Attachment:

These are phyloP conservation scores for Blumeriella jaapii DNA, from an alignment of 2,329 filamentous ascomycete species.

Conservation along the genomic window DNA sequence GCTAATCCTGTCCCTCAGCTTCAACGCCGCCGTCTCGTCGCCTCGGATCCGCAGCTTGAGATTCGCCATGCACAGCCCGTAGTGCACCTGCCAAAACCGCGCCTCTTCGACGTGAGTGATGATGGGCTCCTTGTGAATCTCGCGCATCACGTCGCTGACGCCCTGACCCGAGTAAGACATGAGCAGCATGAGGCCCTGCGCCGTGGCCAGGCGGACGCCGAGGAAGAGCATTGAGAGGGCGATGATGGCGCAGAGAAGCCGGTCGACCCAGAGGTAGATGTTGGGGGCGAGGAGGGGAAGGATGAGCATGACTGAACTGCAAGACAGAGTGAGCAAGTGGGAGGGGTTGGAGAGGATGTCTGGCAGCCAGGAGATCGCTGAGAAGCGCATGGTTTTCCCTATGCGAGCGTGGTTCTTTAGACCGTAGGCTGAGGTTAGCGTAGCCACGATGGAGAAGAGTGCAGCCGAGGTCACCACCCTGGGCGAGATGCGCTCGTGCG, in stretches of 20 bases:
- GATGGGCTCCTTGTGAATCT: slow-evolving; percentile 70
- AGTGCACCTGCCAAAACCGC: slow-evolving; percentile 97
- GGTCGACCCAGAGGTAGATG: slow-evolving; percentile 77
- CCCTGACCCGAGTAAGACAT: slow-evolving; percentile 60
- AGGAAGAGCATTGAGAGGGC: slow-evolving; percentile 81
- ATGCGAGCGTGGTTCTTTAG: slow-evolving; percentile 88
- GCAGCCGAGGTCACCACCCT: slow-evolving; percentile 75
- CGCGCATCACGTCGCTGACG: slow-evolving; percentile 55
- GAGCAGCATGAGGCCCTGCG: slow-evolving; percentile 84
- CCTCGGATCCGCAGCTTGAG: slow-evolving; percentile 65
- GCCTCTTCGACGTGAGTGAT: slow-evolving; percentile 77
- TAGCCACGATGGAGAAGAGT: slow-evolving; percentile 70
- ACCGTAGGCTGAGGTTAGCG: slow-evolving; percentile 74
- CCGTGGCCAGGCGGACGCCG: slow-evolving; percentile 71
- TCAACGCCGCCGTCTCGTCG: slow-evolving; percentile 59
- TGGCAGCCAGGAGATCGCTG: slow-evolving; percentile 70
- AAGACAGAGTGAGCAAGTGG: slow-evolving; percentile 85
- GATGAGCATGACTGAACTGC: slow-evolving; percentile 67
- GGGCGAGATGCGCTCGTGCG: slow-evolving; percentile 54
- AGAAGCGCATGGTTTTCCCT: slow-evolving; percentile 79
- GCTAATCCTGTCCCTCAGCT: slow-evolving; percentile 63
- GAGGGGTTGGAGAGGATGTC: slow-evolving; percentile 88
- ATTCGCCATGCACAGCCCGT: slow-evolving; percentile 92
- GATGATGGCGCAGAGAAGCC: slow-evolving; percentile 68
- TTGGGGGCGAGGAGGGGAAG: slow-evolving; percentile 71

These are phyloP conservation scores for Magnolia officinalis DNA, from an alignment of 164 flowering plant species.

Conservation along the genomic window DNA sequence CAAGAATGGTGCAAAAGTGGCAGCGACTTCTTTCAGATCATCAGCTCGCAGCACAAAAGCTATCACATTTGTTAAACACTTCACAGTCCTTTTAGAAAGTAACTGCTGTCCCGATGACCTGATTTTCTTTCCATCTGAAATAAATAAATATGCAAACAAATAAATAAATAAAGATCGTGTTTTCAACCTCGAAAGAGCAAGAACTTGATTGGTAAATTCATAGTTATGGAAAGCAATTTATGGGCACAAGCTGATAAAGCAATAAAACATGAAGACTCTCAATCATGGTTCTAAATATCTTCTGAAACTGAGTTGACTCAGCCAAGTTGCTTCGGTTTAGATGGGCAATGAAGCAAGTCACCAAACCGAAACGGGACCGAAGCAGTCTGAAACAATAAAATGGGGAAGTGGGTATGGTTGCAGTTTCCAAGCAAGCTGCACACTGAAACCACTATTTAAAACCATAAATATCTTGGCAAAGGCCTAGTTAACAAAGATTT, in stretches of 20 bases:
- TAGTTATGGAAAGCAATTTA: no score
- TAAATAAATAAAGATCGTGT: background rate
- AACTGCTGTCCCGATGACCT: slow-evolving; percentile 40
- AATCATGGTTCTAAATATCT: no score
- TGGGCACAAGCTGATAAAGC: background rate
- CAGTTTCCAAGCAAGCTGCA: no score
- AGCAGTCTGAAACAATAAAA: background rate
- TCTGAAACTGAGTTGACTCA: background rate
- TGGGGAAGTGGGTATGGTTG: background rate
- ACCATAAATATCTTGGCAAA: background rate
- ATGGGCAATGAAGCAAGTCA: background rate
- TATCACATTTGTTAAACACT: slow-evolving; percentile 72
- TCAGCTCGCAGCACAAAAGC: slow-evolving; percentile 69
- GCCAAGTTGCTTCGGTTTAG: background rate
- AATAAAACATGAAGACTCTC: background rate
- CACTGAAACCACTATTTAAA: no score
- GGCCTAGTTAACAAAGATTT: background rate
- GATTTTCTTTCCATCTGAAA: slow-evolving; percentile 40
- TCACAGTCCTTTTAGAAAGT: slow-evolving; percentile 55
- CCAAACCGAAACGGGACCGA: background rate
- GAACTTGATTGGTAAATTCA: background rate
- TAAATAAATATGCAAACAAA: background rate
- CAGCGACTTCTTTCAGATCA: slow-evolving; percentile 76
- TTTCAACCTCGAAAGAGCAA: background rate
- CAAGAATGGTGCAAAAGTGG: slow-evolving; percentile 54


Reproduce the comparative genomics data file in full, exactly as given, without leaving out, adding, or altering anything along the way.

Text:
These are phyloP conservation scores for Blumeriella jaapii DNA, from an alignment of 2,329 filamentous ascomycete species.

Conservation along the genomic window DNA sequence GCTAATCCTGTCCCTCAGCTTCAACGCCGCCGTCTCGTCGCCTCGGATCCGCAGCTTGAGATTCGCCATGCACAGCCCGTAGTGCACCTGCCAAAACCGCGCCTCTTCGACGTGAGTGATGATGGGCTCCTTGTGAATCTCGCGCATCACGTCGCTGACGCCCTGACCCGAGTAAGACATGAGCAGCATGAGGCCCTGCGCCGTGGCCAGGCGGACGCCGAGGAAGAGCATTGAGAGGGCGATGATGGCGCAGAGAAGCCGGTCGACCCAGAGGTAGATGTTGGGGGCGAGGAGGGGAAGGATGAGCATGACTGAACTGCAAGACAGAGTGAGCAAGTGGGAGGGGTTGGAGAGGATGTCTGGCAGCCAGGAGATCGCTGAGAAGCGCATGGTTTTCCCTATGCGAGCGTGGTTCTTTAGACCGTAGGCTGAGGTTAGCGTAGCCACGATGGAGAAGAGTGCAGCCGAGGTCACCACCCTGGGCGAGATGCGCTCGTGCG, in stretches of 20 bases:
- GATGGGCTCCTTGTGAATCT: slow-evolving; percentile 70
- AGTGCACCTGCCAAAACCGC: slow-evolving; percentile 97
- GGTCGACCCAGAGGTAGATG: slow-evolving; percentile 77
- CCCTGACCCGAGTAAGACAT: slow-evolving; percentile 60
- AGGAAGAGCATTGAGAGGGC: slow-evolving; percentile 81
- ATGCGAGCGTGGTTCTTTAG: slow-evolving; percentile 88
- GCAGCCGAGGTCACCACCCT: slow-evolving; percentile 75
- CGCGCATCACGTCGCTGACG: slow-evolving; percentile 55
- GAGCAGCATGAGGCCCTGCG: slow-evolving; percentile 84
- CCTCGGATCCGCAGCTTGAG: slow-evolving; percentile 65
- GCCTCTTCGACGTGAGTGAT: slow-evolving; percentile 77
- TAGCCACGATGGAGAAGAGT: slow-evolving; percentile 70
- ACCGTAGGCTGAGGTTAGCG: slow-evolving; percentile 74
- CCGTGGCCAGGCGGACGCCG: slow-evolving; percentile 71
- TCAACGCCGCCGTCTCGTCG: slow-evolving; percentile 59
- TGGCAGCCAGGAGATCGCTG: slow-evolving; percentile 70
- AAGACAGAGTGAGCAAGTGG: slow-evolving; percentile 85
- GATGAGCATGACTGAACTGC: slow-evolving; percentile 67
- GGGCGAGATGCGCTCGTGCG: slow-evolving; percentile 54
- AGAAGCGCATGGTTTTCCCT: slow-evolving; percentile 79
- GCTAATCCTGTCCCTCAGCT: slow-evolving; percentile 63
- GAGGGGTTGGAGAGGATGTC: slow-evolving; percentile 88
- ATTCGCCATGCACAGCCCGT: slow-evolving; percentile 92
- GATGATGGCGCAGAGAAGCC: slow-evolving; percentile 68
- TTGGGGGCGAGGAGGGGAAG: slow-evolving; percentile 71

These are phyloP conservation scores for Magnolia officinalis DNA, from an alignment of 164 flowering plant species.

Conservation along the genomic window DNA sequence CAAGAATGGTGCAAAAGTGGCAGCGACTTCTTTCAGATCATCAGCTCGCAGCACAAAAGCTATCACATTTGTTAAACACTTCACAGTCCTTTTAGAAAGTAACTGCTGTCCCGATGACCTGATTTTCTTTCCATCTGAAATAAATAAATATGCAAACAAATAAATAAATAAAGATCGTGTTTTCAACCTCGAAAGAGCAAGAACTTGATTGGTAAATTCATAGTTATGGAAAGCAATTTATGGGCACAAGCTGATAAAGCAATAAAACATGAAGACTCTCAATCATGGTTCTAAATATCTTCTGAAACTGAGTTGACTCAGCCAAGTTGCTTCGGTTTAGATGGGCAATGAAGCAAGTCACCAAACCGAAACGGGACCGAAGCAGTCTGAAACAATAAAATGGGGAAGTGGGTATGGTTGCAGTTTCCAAGCAAGCTGCACACTGAAACCACTATTTAAAACCATAAATATCTTGGCAAAGGCCTAGTTAACAAAGATTT, in stretches of 20 bases:
- TAGTTATGGAAAGCAATTTA: no score
- TAAATAAATAAAGATCGTGT: background rate
- AACTGCTGTCCCGATGACCT: slow-evolving; percentile 40
- AATCATGGTTCTAAATATCT: no score
- TGGGCACAAGCTGATAAAGC: background rate
- CAGTTTCCAAGCAAGCTGCA: no score
- AGCAGTCTGAAACAATAAAA: background rate
- TCTGAAACTGAGTTGACTCA: background rate
- TGGGGAAGTGGGTATGGTTG: background rate
- ACCATAAATATCTTGGCAAA: background rate
- ATGGGCAATGAAGCAAGTCA: background rate
- TATCACATTTGTTAAACACT: slow-evolving; percentile 72
- TCAGCTCGCAGCACAAAAGC: slow-evolving; percentile 69
- GCCAAGTTGCTTCGGTTTAG: background rate
- AATAAAACATGAAGACTCTC: background rate
- CACTGAAACCACTATTTAAA: no score
- GGCCTAGTTAACAAAGATTT: background rate
- GATTTTCTTTCCATCTGAAA: slow-evolving; percentile 40
- TCACAGTCCTTTTAGAAAGT: slow-evolving; percentile 55
- CCAAACCGAAACGGGACCGA: background rate
- GAACTTGATTGGTAAATTCA: background rate
- TAAATAAATATGCAAACAAA: background rate
- CAGCGACTTCTTTCAGATCA: slow-evolving; percentile 76
- TTTCAACCTCGAAAGAGCAA: background rate
- CAAGAATGGTGCAAAAGTGG: slow-evolving; percentile 54